San Antonio ranks as the U.S. city with the most scam calls, according to new study

Residents in Texas, Michigan, Oklahoma and Ohio were disproportionately affected by scam calls, according to the analysis.

click to enlarge New scam calls often involve cryptocurrency, utilities and even Customs and Border Patrol, according to the study. - Shutterstock
New scam calls often involve cryptocurrency, utilities and even Customs and Border Patrol, according to the study.
Scam calls are a major headache, as anyone who's been barraged with daily inquiries about their car's extended warranty can attest.

However, nowhere are people receiving more scam-related calls than San Antonio, according to a new report. An analysis by call-protection service First Orion ranked the Alamo City as No. 1 in the nation for cell phone scams. Dallas; Fort Worth;  Cleveland, Ohio; and Tulsa, Oklahoma came in next, in respective order.

To compile its study, First Orion surveyed more than 2,100 mobile subscribers to examine their experiences with phone scams.
Residents in Michigan, Ohio, Oklahoma and Texas reported being disproportionately affected by these annoying — and sometimes costly — calls.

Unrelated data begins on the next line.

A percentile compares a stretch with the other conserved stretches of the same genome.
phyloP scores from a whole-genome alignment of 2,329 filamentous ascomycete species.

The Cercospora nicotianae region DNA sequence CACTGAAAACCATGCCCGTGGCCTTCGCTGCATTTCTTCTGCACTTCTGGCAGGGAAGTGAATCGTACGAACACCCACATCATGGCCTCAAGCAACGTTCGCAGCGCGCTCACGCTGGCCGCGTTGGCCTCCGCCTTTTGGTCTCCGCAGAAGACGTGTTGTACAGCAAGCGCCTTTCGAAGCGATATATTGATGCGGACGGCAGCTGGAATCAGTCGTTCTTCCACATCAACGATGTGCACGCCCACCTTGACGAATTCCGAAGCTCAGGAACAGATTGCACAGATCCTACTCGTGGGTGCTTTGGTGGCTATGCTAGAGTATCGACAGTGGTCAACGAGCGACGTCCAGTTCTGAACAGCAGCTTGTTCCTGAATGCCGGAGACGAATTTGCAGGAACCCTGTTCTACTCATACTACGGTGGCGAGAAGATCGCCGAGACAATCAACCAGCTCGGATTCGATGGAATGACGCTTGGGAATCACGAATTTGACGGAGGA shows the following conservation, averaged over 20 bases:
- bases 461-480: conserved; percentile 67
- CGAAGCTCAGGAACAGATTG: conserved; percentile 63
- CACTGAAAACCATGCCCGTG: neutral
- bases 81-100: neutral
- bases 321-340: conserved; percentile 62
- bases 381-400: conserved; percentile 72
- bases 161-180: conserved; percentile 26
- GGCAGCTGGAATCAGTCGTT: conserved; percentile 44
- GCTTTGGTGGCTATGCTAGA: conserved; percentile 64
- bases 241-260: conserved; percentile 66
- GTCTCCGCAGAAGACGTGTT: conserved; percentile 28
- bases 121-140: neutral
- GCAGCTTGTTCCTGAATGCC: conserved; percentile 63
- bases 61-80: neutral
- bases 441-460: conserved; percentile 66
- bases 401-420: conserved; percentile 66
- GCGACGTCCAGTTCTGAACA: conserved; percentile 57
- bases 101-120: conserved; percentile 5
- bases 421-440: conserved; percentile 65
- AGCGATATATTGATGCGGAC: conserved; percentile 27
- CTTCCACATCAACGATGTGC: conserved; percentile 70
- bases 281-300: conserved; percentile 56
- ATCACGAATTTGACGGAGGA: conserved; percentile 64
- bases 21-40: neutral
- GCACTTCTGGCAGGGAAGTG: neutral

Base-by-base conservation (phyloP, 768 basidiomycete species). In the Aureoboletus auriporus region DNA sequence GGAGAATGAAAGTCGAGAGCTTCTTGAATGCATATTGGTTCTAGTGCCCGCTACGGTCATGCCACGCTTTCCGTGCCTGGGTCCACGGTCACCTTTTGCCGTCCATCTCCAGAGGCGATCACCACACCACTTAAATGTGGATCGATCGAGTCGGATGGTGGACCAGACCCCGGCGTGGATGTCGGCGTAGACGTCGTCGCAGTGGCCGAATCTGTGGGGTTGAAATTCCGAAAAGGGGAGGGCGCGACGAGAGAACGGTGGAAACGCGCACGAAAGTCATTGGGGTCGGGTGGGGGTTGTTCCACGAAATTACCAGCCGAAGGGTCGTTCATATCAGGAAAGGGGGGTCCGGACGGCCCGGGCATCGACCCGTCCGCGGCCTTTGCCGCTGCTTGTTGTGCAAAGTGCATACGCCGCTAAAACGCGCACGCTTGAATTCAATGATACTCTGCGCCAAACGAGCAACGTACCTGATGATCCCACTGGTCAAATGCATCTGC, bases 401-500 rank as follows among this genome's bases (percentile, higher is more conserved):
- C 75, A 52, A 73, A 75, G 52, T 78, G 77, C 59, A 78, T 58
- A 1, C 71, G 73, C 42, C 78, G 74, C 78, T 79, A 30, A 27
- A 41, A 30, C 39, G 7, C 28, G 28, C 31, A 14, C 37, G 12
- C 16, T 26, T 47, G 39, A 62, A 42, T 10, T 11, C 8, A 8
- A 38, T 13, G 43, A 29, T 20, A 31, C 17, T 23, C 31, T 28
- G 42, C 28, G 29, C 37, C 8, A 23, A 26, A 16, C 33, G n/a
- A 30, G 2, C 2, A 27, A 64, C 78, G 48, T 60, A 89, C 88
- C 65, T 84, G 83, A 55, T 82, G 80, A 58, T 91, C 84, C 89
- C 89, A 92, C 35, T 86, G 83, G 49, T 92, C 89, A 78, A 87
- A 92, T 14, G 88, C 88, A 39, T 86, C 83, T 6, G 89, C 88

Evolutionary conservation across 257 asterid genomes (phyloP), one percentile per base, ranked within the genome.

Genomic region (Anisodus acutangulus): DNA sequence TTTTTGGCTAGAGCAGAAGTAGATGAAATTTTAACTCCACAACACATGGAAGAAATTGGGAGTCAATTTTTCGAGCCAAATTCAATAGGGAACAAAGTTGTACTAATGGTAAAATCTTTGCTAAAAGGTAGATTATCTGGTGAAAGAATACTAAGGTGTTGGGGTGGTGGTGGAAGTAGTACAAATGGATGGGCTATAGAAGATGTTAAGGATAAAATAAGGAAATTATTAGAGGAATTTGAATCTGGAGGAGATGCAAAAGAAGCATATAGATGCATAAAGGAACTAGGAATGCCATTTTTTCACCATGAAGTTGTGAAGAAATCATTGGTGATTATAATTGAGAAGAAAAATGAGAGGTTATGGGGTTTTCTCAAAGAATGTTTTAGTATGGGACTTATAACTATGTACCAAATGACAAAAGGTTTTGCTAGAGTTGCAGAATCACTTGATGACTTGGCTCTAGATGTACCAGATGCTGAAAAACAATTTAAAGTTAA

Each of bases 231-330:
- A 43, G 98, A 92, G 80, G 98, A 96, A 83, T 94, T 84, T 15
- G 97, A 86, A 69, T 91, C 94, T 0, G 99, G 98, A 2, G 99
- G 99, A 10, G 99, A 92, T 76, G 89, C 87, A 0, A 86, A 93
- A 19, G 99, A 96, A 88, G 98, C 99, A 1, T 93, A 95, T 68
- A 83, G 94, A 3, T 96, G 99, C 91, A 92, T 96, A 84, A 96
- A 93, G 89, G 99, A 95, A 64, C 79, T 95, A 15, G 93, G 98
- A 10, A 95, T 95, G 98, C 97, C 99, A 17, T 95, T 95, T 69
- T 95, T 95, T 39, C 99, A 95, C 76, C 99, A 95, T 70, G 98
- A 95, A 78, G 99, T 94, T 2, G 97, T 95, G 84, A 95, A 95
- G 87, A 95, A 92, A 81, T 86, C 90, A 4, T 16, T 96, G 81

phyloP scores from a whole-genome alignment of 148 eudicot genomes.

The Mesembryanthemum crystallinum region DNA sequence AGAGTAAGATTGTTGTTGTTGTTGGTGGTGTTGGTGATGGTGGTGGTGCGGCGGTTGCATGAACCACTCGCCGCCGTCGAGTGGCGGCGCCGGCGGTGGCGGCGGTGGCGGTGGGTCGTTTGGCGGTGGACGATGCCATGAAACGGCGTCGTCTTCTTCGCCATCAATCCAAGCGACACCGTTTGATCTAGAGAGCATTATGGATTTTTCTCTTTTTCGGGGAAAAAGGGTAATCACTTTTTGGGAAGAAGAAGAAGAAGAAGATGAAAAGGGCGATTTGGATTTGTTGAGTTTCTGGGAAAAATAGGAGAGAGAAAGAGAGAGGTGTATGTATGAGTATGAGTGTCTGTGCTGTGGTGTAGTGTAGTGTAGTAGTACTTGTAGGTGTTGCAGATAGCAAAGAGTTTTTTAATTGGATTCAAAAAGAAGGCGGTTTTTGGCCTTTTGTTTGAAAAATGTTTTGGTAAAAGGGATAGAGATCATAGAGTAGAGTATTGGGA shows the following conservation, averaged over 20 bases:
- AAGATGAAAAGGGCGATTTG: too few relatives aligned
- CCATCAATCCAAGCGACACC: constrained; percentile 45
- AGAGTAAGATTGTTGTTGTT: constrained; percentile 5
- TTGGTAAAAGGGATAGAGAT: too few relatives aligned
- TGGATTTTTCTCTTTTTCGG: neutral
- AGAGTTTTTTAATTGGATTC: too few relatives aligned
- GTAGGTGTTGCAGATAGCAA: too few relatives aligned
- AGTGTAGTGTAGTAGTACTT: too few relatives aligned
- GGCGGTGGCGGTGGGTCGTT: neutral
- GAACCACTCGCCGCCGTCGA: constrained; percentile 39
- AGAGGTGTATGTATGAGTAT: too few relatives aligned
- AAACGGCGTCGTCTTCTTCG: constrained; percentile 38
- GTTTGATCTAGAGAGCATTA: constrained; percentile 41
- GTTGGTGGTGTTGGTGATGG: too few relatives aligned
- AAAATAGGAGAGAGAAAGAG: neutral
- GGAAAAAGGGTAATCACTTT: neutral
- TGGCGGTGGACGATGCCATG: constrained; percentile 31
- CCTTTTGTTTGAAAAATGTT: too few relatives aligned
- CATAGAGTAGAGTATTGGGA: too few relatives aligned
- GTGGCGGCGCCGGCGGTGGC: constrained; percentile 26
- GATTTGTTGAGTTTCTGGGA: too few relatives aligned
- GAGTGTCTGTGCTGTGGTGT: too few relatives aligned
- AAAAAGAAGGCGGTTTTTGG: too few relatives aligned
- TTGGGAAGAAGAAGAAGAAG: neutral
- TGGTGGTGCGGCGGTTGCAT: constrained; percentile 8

Scam calls also appear to be becoming more common on a nationwide basis, the study notes.
Nationally, more than half of Americans surveyed said they received more scam calls this year than in 2021.

What's more, two-thirds of people between 18 and 34 years old said they lost money due to a dialing swindler. Nearly half of people over 55 reported losing money in phone scams.

Many are familiar with con calls that involve vehicle warranties, Medicare or Social Security. However, those involving cryptocurrency or people impersonating utility personnel and U.S. Customs and Border Protection are becoming more common, according to the report.

In an emailed statement, First Orion Chief Data Officer Kent Welch suggested consumers protect themselves by not answering calls from unknown numbers and refusing to give out personal information over the phone.

Moreover, Welch also encourages those receiving scam calls to report them to the Federal Trade Commission.

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About The Author

Michael Karlis

Michael Karlis is a Staff Writer at the San Antonio Current. He is a graduate of American University in Washington, D.C., whose work has been featured in Salon, Alternet, Creative Loafing Tampa Bay, Orlando Weekly, NewsBreak, 420 Magazine and Mexico Travel Today. He reports primarily on breaking news, politics...


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